Wed Jul 12 by: Giovanni Russo

The Time Traveler's Notebook

A mysterious notebook falls into the hands of a young woman, leading her on a journey through time as she learns about the lives of those who came before her.

The Astro logo with the word One.

Hello Everyone

…– Hey Michael! we don’t need more tutorials on how to build a theme, there’s 100s! You may say…

I,…simply wanted to do my version because I have been building my own theme and is easier than you may think.

But why bothering to build my own theme, if there’s thousands of them out there?

Well, because for example in my case, I spend more time working on VS Code than around internet while working on two of my side projects, Wicked Templates and Wickedblocks. After a while, if you have a poorly crafted theme, so your eyes are going to hurt.

Taking into account that you spend a lot of hours working on VS Code, you may want to created or adapt it to your taste and personality. Believe it or not, this will make you more productive and feel comfortable when working.

Let’s get our hands dirty.

First of all, you can customize the theme you are actually using by opening the User settings on VS Code your command palette

Once you are there you can edit the .json by starting with this:

  "workbench.colorCustomizations": {
    ---- Styles go here ----

You can see all the scopes here:

But, this is a nightmare to be honest, as you can see there’s a lot of scopes and it will take you ages to do it.

Let’s create our own theme from scratch

We are going to need:

  • A laptop
  • VS Code installed
  • Microsoft Azure Account
  • Microsoft Marketplace Account
  • GitHub Account
  • Patience

We are going to use:

  • VS Code
  • Terminal
  • VS Code Debugger
  • A random but useful color tool

For color palettes you use my tool Colors & Fonts

or for something more advance, use Coolors

First and foremost

Let’s grab the command line tool called Yo Code extension generator, which it will create all the files you need to build your theme.

Only build, not publish but more on this later on.

  1. Open up your terminal window and navigate to your main GitHub folder.
  2. Then run on the terminal:
npm install -g yo generator-code

After the it finishes to install run:

yo code

You will get all this options.


  1. New Color Theme

What type of extension do you want to create? (Use arrow keys) New Extension (TypeScript) New Extension (JavaScript) ❯ New Color Theme New Language Support New Code Snippets New Keymap New Extension Pack New Language Pack (Localization) New Web Extension (TypeScript) New Notebook Renderer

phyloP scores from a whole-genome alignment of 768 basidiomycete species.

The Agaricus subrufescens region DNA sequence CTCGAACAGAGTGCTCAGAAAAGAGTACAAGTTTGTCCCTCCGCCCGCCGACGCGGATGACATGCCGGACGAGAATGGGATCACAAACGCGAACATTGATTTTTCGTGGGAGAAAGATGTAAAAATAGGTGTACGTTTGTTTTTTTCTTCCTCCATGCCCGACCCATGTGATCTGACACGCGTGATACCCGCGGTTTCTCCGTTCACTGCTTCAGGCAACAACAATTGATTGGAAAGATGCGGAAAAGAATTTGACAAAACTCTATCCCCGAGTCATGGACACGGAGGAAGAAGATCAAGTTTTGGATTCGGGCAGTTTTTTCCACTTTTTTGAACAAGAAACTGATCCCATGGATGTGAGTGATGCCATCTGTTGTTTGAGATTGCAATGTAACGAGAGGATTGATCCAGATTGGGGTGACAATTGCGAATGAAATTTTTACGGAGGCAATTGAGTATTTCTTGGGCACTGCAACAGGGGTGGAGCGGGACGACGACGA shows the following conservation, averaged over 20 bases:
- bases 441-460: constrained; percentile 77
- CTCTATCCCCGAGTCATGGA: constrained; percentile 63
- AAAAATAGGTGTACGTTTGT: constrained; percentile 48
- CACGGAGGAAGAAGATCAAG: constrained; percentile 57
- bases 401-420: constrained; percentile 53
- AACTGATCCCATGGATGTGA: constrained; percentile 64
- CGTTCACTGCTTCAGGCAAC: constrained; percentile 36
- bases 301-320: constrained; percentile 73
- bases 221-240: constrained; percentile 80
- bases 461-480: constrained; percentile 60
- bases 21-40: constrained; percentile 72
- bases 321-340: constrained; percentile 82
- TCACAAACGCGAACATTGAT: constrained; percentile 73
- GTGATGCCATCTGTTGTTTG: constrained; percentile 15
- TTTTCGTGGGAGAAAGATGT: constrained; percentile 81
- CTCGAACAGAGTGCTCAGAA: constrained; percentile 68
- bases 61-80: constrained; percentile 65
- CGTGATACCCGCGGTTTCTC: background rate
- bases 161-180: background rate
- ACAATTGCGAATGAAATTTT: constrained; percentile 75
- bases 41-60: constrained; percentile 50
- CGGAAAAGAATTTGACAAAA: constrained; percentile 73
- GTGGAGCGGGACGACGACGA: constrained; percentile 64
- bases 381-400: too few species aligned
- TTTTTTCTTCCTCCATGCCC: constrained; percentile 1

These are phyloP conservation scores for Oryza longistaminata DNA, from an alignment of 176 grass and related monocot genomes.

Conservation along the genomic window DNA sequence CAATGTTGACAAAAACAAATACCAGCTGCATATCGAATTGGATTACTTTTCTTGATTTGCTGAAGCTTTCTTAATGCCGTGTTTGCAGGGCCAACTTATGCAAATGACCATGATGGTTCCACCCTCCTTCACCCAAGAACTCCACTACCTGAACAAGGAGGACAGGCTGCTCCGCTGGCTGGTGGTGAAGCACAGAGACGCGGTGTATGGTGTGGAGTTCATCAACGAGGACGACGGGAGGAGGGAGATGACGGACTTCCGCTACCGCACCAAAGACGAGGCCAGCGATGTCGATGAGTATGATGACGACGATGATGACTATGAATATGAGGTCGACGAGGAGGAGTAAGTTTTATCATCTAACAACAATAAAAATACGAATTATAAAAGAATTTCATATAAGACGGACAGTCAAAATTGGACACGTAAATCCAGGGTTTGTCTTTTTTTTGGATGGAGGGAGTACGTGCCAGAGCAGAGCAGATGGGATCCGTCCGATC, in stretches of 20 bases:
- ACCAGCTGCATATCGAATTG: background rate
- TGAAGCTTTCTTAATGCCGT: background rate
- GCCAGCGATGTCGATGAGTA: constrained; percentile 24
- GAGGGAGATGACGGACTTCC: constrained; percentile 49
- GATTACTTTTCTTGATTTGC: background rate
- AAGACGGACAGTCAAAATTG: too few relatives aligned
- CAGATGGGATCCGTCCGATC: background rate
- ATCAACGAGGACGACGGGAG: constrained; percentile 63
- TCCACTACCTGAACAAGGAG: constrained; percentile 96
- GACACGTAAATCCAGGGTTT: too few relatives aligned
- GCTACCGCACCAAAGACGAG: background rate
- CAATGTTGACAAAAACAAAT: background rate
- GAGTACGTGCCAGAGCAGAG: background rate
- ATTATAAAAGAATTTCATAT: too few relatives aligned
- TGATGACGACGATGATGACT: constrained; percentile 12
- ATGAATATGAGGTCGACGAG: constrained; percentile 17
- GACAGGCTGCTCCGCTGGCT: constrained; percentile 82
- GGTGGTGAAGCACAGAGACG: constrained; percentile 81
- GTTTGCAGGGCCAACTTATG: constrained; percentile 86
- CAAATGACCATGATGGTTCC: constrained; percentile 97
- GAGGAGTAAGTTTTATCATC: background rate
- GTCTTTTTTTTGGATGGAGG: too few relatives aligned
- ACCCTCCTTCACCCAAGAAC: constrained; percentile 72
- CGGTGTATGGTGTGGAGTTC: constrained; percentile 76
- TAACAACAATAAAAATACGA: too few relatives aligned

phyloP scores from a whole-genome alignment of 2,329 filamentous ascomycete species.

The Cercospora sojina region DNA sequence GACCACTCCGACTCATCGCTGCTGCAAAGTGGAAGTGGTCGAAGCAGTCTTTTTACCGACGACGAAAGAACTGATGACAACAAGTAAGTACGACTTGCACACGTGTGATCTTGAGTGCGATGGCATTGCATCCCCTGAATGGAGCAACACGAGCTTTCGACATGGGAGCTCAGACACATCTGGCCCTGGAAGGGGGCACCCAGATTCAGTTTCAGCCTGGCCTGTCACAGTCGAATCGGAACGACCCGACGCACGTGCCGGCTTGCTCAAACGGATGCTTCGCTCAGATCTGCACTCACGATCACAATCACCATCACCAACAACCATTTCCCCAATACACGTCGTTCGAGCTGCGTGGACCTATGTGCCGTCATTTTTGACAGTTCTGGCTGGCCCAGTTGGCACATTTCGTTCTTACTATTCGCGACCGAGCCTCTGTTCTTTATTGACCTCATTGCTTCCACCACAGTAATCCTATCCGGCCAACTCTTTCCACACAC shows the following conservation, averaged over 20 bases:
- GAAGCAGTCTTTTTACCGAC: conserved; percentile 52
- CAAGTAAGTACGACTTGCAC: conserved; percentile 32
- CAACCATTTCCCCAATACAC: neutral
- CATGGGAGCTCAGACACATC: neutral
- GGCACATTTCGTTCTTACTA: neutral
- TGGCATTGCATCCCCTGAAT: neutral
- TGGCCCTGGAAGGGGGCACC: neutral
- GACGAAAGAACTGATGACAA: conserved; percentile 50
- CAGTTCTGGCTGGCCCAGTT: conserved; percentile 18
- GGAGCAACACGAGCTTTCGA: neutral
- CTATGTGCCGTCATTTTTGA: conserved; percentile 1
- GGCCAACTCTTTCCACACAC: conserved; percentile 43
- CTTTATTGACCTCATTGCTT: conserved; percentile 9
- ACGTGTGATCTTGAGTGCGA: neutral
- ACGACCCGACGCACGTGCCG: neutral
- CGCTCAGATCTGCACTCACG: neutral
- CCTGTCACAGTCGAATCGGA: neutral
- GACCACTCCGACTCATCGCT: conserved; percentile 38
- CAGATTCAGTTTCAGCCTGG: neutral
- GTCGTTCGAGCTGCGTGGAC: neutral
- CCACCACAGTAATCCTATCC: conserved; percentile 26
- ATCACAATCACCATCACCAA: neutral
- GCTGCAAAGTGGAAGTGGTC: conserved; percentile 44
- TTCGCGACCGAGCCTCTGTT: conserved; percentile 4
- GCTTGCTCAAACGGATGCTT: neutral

Select: 2. No, start fresh

Do you want to import or convert an existing TextMate color theme? (Use arrow keys) **No, start fresh ** Yes, import an existing theme but keep it as tmTheme file. Yes, import an existing theme and inline it in the Visual Studio Code color theme file.

Then you will be asked this questions.If you are going to create this theme to be publish and grow it into a UI Theme a part of for VS Code, you may want to think about how you name it.

Important step

Let’s say you name it “A” this name you can change it afterwards, as the rest of answers you give but, if you change the identifier and you publish again, this will create a different theme on VS Code Marketplace


What’s the name of your extension? Your Theme’s name ? What’s the identifier of your extension? Your Theme’s identifier ? What’s the description of your extension? Your Theme’s Description ? What’s the name of your theme shown to the user? Your Theme’s name

Then we are going to need a starting point and Yo Code gives you the choices so choose the one you want to.

Select a base theme: (Use arrow keys) ❯ Dark Light High Contrast

  1. Answer

Initialize a git repository? (Y/n)

I say always no because is not always working…so I simply push afterwards.

  1. Open do it as you wish.

Do you want to open the new folder with Visual Studio Code? (Use arrow keys) ❯ Open with code Skip


This are the files generated by Yo Code


Let’s go through some of the files.

1. .vscode/launch.json

You won’t use the file but is good to know what it is for.

The launch.json file is used to configure the debugger in Visual Studio Code.

2. themes/your-theme.json

This is the file you are going to be working on to create your theme. Right now it includes the styles for VS Code default theme.

3. .vscodeignore

Basically like .gitignore

A VSCODEIGNORE file is a text file used to exclude unnecessary files when packaging a Microsoft Visual Studio Code extension.